Vol.X No.VI Pg.6
August 1973

"Bapto" In God's Book

Robert F. Turner

In 1843 Alexander Campbell met Mr. N. L. Rice, a Presbyterian preacher, in public debate. The discussion took place in Lexington, Ky., beginning on November 15, and lasting 16 days. The battle was hard-fought, with Campbell dealing in comprehensive principles, while Rice picked at details. Of the six propositions four related to baptism, one to the Holy Spirit in the written Word, and one to human creeds and their influence. Rice was perhaps the most difficult opponent that Campbell met in his debating career, and the metal tested in this forge earned its proof-mark. This is the setting for this months quote material.

Our source is Alexander Campbell by Benjamin Lyon Smith; The Bethany Press, St. Louis, Mo., 1930. From pp. 226-228, we reprint an interesting comment on Alexander Campbells confidence in his research of the Greek lexicons, and the principles learned there. In a sense this is also a test of his confidence in the uniformity of truth set forth in Gods word.

A brilliant example of the soundness of Mr. Campbells scholarship and the deductions he drew there from occurred in this debate. Dr. Rice had him in some difficulty in an argument over the possible meanings of the Greek root bapto, showing that in both the Syriac Version and in the Latin Vulgate of Jerome, and also in Origen, there was evidence which seemed to show that the root could have the connotation of sprinkle. Mr. Campbell was convinced from all his study that in spite of this indication the root bapto and its derivatives could never justly be translated sprinkle and he therefore insisted that in the original manuscript from which the Syriac Version was made and from which Origen quoted there must be a different reading—that the word which was translated sprinkle in the Syriac was not a derivative of bapto but of some other root.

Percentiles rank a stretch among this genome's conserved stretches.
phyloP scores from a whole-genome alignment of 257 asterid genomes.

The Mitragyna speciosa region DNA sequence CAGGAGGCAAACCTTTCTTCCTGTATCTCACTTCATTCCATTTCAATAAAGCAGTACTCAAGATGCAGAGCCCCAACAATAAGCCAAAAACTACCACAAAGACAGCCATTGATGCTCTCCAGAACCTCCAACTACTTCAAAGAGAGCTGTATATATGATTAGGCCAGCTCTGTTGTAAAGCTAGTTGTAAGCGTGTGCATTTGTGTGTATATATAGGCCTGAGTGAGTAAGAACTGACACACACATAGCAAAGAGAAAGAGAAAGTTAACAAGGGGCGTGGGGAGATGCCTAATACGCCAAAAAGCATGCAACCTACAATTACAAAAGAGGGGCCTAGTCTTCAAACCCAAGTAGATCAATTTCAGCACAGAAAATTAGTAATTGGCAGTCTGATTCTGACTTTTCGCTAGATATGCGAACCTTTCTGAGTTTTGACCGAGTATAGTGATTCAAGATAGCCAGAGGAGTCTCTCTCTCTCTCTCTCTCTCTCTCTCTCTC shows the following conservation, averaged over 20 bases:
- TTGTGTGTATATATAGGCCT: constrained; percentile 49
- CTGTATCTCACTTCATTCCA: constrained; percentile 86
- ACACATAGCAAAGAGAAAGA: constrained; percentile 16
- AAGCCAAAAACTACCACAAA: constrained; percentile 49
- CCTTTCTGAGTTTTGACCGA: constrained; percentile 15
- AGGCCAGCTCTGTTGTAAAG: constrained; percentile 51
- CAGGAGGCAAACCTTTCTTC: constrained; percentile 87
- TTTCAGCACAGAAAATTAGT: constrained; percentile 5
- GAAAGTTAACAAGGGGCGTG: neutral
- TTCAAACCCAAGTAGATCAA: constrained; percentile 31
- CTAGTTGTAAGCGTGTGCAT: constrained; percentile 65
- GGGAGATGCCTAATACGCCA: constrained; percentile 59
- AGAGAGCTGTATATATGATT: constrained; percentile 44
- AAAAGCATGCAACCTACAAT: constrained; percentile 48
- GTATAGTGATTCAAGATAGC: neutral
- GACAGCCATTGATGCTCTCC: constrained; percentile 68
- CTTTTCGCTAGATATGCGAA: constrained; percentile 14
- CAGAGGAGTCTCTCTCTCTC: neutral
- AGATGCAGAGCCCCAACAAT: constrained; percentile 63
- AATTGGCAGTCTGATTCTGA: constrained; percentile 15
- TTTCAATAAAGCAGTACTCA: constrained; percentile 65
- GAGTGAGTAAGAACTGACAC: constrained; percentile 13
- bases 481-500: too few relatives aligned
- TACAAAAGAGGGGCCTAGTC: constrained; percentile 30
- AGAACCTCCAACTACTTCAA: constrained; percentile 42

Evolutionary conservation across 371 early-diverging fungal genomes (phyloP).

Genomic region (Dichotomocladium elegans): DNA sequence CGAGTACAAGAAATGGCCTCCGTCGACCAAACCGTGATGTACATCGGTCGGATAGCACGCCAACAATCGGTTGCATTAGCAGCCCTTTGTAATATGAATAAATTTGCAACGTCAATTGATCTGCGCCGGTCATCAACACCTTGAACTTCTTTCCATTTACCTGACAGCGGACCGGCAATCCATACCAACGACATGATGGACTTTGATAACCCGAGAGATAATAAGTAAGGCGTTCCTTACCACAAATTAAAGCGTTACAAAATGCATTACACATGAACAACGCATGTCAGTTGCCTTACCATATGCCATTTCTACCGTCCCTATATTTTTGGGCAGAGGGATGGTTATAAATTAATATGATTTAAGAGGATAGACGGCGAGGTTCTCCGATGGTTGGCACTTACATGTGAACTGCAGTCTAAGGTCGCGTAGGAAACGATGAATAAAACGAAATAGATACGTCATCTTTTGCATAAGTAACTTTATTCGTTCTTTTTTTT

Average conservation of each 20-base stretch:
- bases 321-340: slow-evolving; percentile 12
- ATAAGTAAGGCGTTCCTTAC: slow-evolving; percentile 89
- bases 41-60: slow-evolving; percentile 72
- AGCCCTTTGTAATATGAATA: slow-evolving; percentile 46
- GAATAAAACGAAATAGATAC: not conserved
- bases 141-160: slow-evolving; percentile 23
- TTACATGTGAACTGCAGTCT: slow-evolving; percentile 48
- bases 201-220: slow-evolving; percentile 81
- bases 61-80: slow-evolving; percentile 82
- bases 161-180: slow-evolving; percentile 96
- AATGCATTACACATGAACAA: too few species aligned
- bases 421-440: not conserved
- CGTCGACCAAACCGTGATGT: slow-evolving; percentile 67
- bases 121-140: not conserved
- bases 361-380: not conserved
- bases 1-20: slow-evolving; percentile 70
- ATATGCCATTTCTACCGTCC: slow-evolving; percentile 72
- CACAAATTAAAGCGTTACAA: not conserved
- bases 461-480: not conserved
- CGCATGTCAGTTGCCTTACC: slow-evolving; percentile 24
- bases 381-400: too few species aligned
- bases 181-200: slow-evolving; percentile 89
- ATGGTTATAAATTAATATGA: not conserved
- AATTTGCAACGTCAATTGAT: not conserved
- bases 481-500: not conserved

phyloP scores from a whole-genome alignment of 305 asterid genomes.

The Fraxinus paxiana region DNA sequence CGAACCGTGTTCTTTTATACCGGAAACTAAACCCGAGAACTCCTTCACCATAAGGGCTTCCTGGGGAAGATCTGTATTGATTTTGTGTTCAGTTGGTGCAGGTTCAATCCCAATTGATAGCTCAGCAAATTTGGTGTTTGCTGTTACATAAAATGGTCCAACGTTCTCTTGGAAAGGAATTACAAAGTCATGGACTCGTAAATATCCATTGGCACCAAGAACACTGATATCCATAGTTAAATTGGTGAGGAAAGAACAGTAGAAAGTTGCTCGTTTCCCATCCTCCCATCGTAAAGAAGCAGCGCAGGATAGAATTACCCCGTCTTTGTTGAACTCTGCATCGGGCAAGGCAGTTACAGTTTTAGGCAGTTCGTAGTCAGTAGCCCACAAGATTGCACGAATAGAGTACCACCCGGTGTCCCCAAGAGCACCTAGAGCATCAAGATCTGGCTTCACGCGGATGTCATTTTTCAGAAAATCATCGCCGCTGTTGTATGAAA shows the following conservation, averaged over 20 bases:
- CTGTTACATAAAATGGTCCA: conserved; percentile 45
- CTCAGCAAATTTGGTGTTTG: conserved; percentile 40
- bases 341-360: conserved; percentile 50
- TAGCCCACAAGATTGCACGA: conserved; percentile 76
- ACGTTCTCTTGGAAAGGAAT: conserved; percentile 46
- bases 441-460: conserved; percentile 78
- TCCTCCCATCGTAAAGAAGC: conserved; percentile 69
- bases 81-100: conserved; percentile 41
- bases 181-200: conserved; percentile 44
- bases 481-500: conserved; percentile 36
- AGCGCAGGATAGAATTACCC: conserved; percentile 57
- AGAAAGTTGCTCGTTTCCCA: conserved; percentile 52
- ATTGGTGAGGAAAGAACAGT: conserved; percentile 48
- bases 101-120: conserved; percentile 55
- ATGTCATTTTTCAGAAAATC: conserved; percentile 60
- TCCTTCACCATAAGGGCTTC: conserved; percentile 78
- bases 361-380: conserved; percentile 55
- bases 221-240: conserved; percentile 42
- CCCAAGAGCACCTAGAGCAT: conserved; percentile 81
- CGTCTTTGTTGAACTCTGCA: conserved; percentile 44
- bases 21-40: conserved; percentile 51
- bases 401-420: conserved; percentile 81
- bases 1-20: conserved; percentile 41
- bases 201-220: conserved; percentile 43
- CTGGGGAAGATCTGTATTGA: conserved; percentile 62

There was no manuscript known at the time which gave this reading, and Dr. Rice rather ridiculed Mr. Campbells idea, which indeed had already been advanced by others. But twenty years later, when the two protagonists in this debate were old men, the scholar Tischendorf actually discovered in the monastery of St. Catherine at Mount Sinai a complete copy of the New Testament on vellum, which proved to be one of the oldest and most authentic manuscripts in the world, and which confirmed all of Mr. Campbells arguments. The reading of the disputed passage sustained his argument that the Syriac Version had followed a manuscript which gave a derivative of raino, to sprinkle, instead of bapto, to dip.

We feel it is in order to warn the tyro about making such arguments as did Mr. Campbell. The lexicons are tools which often require a skillful user. How many foolish conclusions are drawn by one who sees (in one or two authorities) that which he has predetermined to see. And uniformity of truth does not mean my preconception of truth. The hard passage may be the head-knocker that can turn an honest man to Gods truth.